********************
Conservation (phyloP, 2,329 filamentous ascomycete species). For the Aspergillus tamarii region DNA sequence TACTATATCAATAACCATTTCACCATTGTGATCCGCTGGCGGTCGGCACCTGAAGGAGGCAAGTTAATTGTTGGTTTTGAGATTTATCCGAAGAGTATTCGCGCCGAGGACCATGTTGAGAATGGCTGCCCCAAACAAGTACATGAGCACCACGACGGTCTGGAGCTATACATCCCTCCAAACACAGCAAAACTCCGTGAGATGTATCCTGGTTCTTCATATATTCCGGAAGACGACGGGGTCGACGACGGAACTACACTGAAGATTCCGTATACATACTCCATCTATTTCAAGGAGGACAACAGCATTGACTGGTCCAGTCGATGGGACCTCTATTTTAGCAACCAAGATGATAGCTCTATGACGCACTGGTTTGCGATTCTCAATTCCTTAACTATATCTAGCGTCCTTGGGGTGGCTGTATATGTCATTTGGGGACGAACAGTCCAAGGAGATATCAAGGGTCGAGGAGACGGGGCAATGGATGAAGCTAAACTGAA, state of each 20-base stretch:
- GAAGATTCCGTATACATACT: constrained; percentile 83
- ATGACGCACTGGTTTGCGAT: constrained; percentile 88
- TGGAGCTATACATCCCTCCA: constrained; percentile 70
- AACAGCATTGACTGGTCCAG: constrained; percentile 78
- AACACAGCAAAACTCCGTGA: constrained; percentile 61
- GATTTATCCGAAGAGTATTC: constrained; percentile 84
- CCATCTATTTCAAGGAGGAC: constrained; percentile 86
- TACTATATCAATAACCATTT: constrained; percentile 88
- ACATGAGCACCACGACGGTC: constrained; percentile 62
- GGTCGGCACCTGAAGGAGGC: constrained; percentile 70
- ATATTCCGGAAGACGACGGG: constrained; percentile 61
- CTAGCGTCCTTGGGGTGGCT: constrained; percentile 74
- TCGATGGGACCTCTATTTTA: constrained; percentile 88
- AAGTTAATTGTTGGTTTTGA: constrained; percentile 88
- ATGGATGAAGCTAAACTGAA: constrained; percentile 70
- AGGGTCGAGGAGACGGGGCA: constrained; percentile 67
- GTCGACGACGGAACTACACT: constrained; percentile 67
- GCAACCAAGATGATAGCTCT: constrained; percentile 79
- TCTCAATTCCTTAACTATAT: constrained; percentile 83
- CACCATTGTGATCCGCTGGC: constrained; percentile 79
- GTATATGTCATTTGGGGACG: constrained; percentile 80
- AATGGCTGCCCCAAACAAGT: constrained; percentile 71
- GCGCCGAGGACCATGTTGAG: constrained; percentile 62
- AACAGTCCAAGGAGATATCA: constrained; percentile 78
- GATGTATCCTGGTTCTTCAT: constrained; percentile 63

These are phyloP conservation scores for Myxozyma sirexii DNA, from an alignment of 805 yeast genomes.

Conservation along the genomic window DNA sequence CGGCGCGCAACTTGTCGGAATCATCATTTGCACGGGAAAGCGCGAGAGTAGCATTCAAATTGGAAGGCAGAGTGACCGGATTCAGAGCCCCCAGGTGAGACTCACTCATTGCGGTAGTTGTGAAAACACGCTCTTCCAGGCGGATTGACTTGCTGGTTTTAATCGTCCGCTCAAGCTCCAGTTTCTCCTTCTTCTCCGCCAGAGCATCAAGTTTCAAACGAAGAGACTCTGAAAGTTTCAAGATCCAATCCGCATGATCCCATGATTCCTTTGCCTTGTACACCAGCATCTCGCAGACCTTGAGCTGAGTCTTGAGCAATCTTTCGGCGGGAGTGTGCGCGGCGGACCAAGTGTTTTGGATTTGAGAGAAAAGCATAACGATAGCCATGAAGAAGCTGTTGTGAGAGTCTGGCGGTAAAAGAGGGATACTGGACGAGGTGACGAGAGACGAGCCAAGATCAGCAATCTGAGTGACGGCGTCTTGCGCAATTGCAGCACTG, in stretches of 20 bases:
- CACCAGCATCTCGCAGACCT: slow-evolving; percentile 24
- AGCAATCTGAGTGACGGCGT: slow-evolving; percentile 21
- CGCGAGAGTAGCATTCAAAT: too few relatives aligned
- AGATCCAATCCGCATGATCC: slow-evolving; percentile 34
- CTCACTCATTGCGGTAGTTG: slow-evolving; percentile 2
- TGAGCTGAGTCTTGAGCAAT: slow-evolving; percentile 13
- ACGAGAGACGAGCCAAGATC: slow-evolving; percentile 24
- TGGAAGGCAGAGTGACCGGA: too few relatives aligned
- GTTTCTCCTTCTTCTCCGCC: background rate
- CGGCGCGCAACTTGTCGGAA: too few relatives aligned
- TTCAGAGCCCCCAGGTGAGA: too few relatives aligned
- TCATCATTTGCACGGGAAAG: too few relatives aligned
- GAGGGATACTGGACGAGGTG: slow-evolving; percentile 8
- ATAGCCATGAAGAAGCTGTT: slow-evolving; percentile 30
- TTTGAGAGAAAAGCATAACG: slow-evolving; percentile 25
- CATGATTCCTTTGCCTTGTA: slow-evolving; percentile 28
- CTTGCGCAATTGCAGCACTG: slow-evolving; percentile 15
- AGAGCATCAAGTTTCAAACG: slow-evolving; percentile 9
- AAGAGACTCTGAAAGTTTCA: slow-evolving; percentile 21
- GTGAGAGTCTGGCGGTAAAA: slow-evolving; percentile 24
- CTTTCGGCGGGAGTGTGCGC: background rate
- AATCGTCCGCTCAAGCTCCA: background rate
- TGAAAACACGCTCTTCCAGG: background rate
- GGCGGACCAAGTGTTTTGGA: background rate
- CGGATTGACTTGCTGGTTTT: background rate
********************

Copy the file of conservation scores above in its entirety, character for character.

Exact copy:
Conservation (phyloP, 2,329 filamentous ascomycete species). For the Aspergillus tamarii region DNA sequence TACTATATCAATAACCATTTCACCATTGTGATCCGCTGGCGGTCGGCACCTGAAGGAGGCAAGTTAATTGTTGGTTTTGAGATTTATCCGAAGAGTATTCGCGCCGAGGACCATGTTGAGAATGGCTGCCCCAAACAAGTACATGAGCACCACGACGGTCTGGAGCTATACATCCCTCCAAACACAGCAAAACTCCGTGAGATGTATCCTGGTTCTTCATATATTCCGGAAGACGACGGGGTCGACGACGGAACTACACTGAAGATTCCGTATACATACTCCATCTATTTCAAGGAGGACAACAGCATTGACTGGTCCAGTCGATGGGACCTCTATTTTAGCAACCAAGATGATAGCTCTATGACGCACTGGTTTGCGATTCTCAATTCCTTAACTATATCTAGCGTCCTTGGGGTGGCTGTATATGTCATTTGGGGACGAACAGTCCAAGGAGATATCAAGGGTCGAGGAGACGGGGCAATGGATGAAGCTAAACTGAA, state of each 20-base stretch:
- GAAGATTCCGTATACATACT: constrained; percentile 83
- ATGACGCACTGGTTTGCGAT: constrained; percentile 88
- TGGAGCTATACATCCCTCCA: constrained; percentile 70
- AACAGCATTGACTGGTCCAG: constrained; percentile 78
- AACACAGCAAAACTCCGTGA: constrained; percentile 61
- GATTTATCCGAAGAGTATTC: constrained; percentile 84
- CCATCTATTTCAAGGAGGAC: constrained; percentile 86
- TACTATATCAATAACCATTT: constrained; percentile 88
- ACATGAGCACCACGACGGTC: constrained; percentile 62
- GGTCGGCACCTGAAGGAGGC: constrained; percentile 70
- ATATTCCGGAAGACGACGGG: constrained; percentile 61
- CTAGCGTCCTTGGGGTGGCT: constrained; percentile 74
- TCGATGGGACCTCTATTTTA: constrained; percentile 88
- AAGTTAATTGTTGGTTTTGA: constrained; percentile 88
- ATGGATGAAGCTAAACTGAA: constrained; percentile 70
- AGGGTCGAGGAGACGGGGCA: constrained; percentile 67
- GTCGACGACGGAACTACACT: constrained; percentile 67
- GCAACCAAGATGATAGCTCT: constrained; percentile 79
- TCTCAATTCCTTAACTATAT: constrained; percentile 83
- CACCATTGTGATCCGCTGGC: constrained; percentile 79
- GTATATGTCATTTGGGGACG: constrained; percentile 80
- AATGGCTGCCCCAAACAAGT: constrained; percentile 71
- GCGCCGAGGACCATGTTGAG: constrained; percentile 62
- AACAGTCCAAGGAGATATCA: constrained; percentile 78
- GATGTATCCTGGTTCTTCAT: constrained; percentile 63

These are phyloP conservation scores for Myxozyma sirexii DNA, from an alignment of 805 yeast genomes.

Conservation along the genomic window DNA sequence CGGCGCGCAACTTGTCGGAATCATCATTTGCACGGGAAAGCGCGAGAGTAGCATTCAAATTGGAAGGCAGAGTGACCGGATTCAGAGCCCCCAGGTGAGACTCACTCATTGCGGTAGTTGTGAAAACACGCTCTTCCAGGCGGATTGACTTGCTGGTTTTAATCGTCCGCTCAAGCTCCAGTTTCTCCTTCTTCTCCGCCAGAGCATCAAGTTTCAAACGAAGAGACTCTGAAAGTTTCAAGATCCAATCCGCATGATCCCATGATTCCTTTGCCTTGTACACCAGCATCTCGCAGACCTTGAGCTGAGTCTTGAGCAATCTTTCGGCGGGAGTGTGCGCGGCGGACCAAGTGTTTTGGATTTGAGAGAAAAGCATAACGATAGCCATGAAGAAGCTGTTGTGAGAGTCTGGCGGTAAAAGAGGGATACTGGACGAGGTGACGAGAGACGAGCCAAGATCAGCAATCTGAGTGACGGCGTCTTGCGCAATTGCAGCACTG, in stretches of 20 bases:
- CACCAGCATCTCGCAGACCT: slow-evolving; percentile 24
- AGCAATCTGAGTGACGGCGT: slow-evolving; percentile 21
- CGCGAGAGTAGCATTCAAAT: too few relatives aligned
- AGATCCAATCCGCATGATCC: slow-evolving; percentile 34
- CTCACTCATTGCGGTAGTTG: slow-evolving; percentile 2
- TGAGCTGAGTCTTGAGCAAT: slow-evolving; percentile 13
- ACGAGAGACGAGCCAAGATC: slow-evolving; percentile 24
- TGGAAGGCAGAGTGACCGGA: too few relatives aligned
- GTTTCTCCTTCTTCTCCGCC: background rate
- CGGCGCGCAACTTGTCGGAA: too few relatives aligned
- TTCAGAGCCCCCAGGTGAGA: too few relatives aligned
- TCATCATTTGCACGGGAAAG: too few relatives aligned
- GAGGGATACTGGACGAGGTG: slow-evolving; percentile 8
- ATAGCCATGAAGAAGCTGTT: slow-evolving; percentile 30
- TTTGAGAGAAAAGCATAACG: slow-evolving; percentile 25
- CATGATTCCTTTGCCTTGTA: slow-evolving; percentile 28
- CTTGCGCAATTGCAGCACTG: slow-evolving; percentile 15
- AGAGCATCAAGTTTCAAACG: slow-evolving; percentile 9
- AAGAGACTCTGAAAGTTTCA: slow-evolving; percentile 21
- GTGAGAGTCTGGCGGTAAAA: slow-evolving; percentile 24
- CTTTCGGCGGGAGTGTGCGC: background rate
- AATCGTCCGCTCAAGCTCCA: background rate
- TGAAAACACGCTCTTCCAGG: background rate
- GGCGGACCAAGTGTTTTGGA: background rate
- CGGATTGACTTGCTGGTTTT: background rate